I also like the irreverent Martin and George Bristow's Secret Freezer. Martin always provides a great perspective on birding and more importantly birders. Martin never fails to make me laugh particularly when he hits close to home like here:
I actually think the birds can be a bit boring on a blog. Does anyone care how many gannets I saw today?* Even me? Really what I'd like to do is to fill it up with petty libels, anecdotes, woodpecker news**, Heroes of the Birding Revolution etc. Can't manage that at the moment, hence the disappointing lack of peripherals.
Thanks Martin and I agree. I promise to try to do less of the "what I saw today or what I took a photo of today" posts but they are so much easier than actually writing a decent post. I will try though.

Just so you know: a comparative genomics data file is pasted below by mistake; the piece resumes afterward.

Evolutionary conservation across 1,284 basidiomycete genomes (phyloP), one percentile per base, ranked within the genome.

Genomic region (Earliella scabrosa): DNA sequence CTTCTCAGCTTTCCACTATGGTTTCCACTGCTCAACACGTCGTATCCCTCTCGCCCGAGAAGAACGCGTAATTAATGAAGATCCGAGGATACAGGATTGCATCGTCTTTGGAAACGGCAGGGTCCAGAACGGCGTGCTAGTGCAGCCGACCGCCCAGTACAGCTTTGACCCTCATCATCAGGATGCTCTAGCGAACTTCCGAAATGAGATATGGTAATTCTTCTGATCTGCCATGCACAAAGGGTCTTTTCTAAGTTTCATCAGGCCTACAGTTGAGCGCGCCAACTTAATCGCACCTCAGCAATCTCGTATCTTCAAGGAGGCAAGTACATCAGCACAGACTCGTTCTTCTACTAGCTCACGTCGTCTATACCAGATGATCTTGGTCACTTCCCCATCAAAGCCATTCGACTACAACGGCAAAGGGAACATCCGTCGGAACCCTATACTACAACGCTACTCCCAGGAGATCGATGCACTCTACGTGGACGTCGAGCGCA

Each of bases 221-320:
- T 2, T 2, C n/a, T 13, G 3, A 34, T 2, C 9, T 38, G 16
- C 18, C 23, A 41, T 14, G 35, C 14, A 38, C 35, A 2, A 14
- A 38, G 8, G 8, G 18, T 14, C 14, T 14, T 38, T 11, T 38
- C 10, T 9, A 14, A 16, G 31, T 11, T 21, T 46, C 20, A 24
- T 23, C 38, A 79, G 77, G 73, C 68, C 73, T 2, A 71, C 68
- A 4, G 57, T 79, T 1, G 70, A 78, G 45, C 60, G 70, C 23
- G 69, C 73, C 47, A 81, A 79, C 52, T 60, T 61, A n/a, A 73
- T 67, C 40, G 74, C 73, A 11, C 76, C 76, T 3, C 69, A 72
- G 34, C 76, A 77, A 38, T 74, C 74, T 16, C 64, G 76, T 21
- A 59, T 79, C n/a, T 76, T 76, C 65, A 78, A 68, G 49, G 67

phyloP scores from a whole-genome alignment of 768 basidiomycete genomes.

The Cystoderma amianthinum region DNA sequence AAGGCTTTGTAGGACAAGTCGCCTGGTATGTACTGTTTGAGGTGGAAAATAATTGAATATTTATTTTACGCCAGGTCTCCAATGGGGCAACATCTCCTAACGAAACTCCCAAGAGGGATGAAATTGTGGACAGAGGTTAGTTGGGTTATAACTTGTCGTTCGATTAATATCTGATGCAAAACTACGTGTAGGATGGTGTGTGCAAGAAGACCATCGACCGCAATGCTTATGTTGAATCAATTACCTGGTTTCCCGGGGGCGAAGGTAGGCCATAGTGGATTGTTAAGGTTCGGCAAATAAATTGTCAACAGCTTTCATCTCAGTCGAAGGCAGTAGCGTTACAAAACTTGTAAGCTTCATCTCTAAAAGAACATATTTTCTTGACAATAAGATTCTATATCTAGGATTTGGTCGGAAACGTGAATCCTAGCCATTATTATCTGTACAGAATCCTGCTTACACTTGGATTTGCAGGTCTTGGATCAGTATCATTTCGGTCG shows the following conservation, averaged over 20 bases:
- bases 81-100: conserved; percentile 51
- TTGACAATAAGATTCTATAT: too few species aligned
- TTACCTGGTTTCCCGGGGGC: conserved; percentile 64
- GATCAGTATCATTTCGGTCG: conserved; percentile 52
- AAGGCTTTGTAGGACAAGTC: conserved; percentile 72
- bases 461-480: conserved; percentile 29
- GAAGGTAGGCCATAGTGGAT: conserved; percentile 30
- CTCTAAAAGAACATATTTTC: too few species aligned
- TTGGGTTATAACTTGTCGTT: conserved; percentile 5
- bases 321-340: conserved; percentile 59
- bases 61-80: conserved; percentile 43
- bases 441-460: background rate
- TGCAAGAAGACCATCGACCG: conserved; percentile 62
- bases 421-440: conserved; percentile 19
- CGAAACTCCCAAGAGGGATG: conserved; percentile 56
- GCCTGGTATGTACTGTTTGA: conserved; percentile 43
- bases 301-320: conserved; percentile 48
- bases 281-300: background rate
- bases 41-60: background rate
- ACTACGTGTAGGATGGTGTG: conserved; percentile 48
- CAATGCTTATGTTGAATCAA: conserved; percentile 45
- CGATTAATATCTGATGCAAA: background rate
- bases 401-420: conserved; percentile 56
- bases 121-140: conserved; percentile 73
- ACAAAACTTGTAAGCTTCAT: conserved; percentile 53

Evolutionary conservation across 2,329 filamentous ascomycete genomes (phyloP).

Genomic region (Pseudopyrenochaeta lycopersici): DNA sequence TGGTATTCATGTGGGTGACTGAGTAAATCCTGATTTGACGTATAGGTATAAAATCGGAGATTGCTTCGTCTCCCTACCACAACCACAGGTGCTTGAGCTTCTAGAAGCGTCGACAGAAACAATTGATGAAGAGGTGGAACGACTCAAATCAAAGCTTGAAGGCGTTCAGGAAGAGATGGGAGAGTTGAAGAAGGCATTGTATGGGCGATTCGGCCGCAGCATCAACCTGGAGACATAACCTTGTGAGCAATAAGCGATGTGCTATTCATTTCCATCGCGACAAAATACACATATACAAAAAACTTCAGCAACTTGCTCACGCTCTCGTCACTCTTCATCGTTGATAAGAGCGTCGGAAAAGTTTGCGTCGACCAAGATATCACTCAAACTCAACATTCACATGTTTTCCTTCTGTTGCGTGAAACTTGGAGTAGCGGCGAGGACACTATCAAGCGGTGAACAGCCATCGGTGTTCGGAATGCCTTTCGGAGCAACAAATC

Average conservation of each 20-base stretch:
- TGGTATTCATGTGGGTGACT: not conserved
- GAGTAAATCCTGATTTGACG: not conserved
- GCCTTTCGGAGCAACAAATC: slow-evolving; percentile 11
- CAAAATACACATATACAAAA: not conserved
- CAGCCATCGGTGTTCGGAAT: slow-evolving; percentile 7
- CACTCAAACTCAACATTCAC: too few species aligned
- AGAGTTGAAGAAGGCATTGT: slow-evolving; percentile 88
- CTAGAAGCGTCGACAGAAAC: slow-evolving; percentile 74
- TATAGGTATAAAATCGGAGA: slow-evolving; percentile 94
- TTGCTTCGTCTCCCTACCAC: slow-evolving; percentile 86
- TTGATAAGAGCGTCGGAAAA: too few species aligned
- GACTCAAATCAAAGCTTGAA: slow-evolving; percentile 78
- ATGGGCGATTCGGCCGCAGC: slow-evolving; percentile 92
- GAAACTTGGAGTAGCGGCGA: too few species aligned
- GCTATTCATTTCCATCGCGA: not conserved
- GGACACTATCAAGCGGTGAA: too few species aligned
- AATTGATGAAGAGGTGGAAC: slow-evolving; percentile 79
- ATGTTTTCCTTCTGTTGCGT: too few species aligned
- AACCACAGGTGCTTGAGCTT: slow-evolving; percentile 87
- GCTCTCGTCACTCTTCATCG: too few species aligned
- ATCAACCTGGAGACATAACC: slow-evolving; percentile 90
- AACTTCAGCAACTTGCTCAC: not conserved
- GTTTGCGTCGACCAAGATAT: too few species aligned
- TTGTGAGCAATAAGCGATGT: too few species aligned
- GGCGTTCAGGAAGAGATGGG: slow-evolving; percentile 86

Fridays usually mean that John Betham at A D.C. Birding Blog has his Loose Feathers roundup posted. I look forward to Fridays just to see what interesting bird related links John has gathered from the internet via blogs, the news, and other sources (I even made his blog roundup once!).
My last new link to mention is Birdchick. Sharon is probably best described as a bird ambassador. Her enthusiasm for birds is contagious even via the internet and I always enjoy seeing what she is up to. Anyone who would organize an event called "Birds and Beers" at a local pub is alright in my book. Hey Sharon, want to come to Montana and speak at our local bird festival one of these years?
Friday, February 8, 2008
Thursday, February 7, 2008
Sunday, February 3, 2008
Saturday, February 2, 2008
This photo depicts a typical scene in Eastern Montana this time of year. Although this happens to be a Bald Eagle, more often it is a Golden Eagle perched on these knobs.